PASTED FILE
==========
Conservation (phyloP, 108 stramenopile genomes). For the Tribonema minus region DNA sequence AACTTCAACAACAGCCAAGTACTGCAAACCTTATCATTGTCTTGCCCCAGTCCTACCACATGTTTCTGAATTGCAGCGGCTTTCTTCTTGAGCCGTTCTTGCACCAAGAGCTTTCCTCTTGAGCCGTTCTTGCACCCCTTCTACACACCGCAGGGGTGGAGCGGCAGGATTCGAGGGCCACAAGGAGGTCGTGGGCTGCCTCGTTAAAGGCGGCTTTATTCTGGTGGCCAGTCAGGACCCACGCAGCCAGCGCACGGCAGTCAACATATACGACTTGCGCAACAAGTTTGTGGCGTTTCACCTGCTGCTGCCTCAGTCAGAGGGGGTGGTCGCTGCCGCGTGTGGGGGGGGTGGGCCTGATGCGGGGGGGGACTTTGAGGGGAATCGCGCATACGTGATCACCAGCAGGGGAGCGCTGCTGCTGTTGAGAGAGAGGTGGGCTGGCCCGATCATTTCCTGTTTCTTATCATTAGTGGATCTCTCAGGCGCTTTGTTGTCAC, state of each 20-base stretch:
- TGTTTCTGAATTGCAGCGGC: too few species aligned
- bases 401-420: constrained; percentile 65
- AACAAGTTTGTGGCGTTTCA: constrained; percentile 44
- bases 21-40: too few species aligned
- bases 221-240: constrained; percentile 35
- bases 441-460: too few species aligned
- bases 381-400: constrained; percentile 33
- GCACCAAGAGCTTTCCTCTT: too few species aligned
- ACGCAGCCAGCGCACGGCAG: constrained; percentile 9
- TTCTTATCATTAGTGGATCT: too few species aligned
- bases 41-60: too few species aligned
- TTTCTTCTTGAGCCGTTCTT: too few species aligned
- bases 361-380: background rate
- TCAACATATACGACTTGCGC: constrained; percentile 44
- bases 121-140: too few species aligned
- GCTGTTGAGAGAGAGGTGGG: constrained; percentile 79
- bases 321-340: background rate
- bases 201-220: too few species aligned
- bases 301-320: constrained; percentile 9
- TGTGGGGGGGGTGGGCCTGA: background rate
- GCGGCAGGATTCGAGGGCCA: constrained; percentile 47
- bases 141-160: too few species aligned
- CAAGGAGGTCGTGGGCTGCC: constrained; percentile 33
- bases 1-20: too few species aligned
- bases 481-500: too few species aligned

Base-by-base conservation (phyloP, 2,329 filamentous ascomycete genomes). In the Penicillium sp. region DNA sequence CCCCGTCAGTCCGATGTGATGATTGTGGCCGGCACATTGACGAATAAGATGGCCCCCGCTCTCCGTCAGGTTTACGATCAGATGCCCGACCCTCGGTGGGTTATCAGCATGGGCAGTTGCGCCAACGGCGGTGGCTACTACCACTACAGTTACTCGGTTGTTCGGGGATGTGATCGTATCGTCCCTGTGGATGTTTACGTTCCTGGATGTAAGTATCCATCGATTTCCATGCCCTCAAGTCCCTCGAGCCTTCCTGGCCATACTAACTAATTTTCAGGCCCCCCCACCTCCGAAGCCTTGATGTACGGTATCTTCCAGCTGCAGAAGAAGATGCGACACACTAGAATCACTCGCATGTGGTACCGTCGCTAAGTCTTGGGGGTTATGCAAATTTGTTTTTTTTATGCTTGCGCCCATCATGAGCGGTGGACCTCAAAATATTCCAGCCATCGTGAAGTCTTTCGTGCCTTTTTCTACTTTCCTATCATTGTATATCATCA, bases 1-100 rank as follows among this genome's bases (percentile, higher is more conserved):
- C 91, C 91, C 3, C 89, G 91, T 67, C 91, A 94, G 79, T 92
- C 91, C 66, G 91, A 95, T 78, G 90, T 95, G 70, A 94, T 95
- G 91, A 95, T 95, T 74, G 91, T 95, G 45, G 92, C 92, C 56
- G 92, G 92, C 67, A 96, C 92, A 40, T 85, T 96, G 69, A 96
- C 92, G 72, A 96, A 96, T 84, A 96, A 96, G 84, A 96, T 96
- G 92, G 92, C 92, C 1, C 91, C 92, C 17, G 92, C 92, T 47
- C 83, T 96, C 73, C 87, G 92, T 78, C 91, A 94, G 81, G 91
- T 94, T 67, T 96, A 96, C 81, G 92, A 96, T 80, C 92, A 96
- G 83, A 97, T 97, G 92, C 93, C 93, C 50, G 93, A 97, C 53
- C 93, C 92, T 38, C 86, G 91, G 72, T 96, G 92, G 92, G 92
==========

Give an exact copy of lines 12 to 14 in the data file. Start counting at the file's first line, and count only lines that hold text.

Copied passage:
- bases 41-60: too few species aligned
- TTTCTTCTTGAGCCGTTCTT: too few species aligned
- bases 361-380: background rate